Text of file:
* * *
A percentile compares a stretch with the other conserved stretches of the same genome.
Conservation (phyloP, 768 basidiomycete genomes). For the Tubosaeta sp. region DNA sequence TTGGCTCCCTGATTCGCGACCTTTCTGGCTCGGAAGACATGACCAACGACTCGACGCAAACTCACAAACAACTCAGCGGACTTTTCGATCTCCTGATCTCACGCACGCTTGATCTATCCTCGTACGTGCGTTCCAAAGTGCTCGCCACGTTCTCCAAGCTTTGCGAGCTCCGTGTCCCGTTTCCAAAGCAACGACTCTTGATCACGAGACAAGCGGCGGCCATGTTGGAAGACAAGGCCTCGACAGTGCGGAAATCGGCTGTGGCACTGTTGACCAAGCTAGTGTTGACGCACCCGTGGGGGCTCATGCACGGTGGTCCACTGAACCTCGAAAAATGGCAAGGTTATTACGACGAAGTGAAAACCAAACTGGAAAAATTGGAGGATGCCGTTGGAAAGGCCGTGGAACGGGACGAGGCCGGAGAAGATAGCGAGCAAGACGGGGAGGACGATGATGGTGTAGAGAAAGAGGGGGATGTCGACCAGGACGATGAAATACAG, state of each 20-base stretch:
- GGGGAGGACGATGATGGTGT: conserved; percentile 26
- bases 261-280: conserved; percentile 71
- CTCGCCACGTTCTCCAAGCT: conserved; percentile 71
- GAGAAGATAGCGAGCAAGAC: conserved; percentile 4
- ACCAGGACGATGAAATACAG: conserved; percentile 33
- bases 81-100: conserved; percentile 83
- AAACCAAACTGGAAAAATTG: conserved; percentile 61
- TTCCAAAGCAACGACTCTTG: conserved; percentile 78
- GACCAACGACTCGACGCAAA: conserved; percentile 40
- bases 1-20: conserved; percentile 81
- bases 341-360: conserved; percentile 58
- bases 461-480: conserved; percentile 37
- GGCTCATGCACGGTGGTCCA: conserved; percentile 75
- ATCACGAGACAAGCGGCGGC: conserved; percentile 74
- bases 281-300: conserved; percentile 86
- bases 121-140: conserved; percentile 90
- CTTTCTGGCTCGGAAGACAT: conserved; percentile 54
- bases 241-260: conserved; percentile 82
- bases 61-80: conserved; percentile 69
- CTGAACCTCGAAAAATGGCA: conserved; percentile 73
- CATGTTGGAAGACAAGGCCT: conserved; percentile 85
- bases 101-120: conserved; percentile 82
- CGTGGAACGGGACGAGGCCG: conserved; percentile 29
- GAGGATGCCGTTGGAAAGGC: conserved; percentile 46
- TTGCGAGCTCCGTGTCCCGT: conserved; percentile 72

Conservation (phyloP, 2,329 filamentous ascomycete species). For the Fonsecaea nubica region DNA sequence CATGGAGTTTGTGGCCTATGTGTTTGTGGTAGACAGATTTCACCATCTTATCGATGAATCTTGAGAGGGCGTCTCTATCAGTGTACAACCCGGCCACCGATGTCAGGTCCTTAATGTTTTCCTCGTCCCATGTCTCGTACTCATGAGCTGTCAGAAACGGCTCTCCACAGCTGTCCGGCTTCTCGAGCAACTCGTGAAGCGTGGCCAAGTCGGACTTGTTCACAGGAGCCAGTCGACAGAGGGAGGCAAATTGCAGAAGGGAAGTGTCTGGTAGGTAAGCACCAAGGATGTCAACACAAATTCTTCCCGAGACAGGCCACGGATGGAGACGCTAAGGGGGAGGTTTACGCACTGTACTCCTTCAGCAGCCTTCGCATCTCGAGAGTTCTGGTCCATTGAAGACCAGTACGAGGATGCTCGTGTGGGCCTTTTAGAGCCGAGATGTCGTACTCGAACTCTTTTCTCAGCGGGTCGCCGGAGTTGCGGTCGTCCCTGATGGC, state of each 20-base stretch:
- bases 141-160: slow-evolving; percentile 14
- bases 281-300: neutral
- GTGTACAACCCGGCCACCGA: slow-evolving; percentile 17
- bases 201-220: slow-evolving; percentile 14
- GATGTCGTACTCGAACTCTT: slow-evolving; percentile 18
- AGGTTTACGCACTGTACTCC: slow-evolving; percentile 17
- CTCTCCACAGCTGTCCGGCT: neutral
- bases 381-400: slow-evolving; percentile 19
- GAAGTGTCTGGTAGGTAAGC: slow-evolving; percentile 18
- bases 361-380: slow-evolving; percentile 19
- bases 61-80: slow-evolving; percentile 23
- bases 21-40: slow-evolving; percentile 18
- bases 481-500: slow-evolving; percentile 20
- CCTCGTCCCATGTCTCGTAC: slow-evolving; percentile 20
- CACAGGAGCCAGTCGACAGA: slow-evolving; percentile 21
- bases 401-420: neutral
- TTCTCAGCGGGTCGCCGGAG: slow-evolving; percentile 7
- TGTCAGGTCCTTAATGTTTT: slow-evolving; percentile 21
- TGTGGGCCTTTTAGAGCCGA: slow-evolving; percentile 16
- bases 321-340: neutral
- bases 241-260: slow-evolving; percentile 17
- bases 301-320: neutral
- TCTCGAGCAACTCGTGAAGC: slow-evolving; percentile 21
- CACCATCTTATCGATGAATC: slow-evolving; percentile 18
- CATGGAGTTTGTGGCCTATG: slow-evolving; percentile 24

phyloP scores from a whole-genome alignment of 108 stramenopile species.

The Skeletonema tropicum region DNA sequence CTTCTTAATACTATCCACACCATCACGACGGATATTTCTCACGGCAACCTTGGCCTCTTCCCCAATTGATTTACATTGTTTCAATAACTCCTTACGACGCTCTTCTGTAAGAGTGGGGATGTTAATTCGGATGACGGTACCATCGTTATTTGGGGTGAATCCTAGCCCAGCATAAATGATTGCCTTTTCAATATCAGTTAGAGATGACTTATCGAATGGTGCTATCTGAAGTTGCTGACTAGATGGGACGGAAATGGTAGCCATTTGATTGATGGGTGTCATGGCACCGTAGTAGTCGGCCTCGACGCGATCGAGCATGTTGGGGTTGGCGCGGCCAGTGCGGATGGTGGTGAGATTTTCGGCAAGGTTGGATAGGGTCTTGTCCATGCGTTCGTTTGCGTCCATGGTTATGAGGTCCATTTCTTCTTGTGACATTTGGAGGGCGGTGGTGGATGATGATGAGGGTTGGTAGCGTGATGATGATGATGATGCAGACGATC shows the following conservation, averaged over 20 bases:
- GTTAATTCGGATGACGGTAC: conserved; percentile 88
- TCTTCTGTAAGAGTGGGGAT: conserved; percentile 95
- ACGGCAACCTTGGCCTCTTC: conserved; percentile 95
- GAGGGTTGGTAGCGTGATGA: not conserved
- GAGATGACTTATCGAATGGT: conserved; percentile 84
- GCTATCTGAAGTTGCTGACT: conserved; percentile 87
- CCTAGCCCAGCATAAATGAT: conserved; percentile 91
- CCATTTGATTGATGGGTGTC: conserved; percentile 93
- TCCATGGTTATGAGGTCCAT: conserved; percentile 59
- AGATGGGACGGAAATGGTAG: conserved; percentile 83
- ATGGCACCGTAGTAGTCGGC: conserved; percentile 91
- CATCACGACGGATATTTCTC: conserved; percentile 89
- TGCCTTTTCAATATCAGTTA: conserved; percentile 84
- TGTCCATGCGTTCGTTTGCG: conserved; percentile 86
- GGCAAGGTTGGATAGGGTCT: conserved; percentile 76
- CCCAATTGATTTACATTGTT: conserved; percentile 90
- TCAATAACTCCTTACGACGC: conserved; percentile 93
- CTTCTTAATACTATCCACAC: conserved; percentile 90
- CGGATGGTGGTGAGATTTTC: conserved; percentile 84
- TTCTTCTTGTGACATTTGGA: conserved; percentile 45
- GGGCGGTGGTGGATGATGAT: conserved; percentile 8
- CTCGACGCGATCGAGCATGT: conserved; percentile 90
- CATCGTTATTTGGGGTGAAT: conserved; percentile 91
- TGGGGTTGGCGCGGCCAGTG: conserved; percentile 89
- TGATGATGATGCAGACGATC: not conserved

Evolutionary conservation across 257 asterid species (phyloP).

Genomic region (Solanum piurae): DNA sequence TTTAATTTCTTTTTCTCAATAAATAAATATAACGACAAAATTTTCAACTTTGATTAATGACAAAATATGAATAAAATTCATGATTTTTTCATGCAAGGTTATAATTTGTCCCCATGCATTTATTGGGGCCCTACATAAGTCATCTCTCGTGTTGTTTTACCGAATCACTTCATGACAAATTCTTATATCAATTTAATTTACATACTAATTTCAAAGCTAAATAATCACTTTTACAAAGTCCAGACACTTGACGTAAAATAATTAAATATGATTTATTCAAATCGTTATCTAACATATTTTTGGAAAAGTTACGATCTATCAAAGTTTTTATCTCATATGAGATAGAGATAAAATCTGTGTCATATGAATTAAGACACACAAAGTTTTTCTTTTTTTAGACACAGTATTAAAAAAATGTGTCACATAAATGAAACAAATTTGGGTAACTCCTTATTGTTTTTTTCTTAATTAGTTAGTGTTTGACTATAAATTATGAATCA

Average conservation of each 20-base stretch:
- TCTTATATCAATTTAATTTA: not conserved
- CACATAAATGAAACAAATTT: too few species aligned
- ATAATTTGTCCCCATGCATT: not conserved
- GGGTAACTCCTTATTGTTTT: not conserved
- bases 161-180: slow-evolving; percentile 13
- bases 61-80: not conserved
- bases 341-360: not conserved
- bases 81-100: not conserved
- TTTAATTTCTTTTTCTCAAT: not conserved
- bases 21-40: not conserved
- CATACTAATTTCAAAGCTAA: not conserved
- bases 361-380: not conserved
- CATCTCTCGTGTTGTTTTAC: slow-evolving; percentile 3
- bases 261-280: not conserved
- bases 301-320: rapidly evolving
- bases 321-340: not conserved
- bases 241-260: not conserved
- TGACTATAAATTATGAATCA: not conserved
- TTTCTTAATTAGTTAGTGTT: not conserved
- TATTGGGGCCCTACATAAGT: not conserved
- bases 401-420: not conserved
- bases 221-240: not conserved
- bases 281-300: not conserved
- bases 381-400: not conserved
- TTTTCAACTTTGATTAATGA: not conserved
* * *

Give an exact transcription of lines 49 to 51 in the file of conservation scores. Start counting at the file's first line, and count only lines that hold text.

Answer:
- bases 241-260: slow-evolving; percentile 17
- bases 301-320: neutral
- TCTCGAGCAACTCGTGAAGC: slow-evolving; percentile 21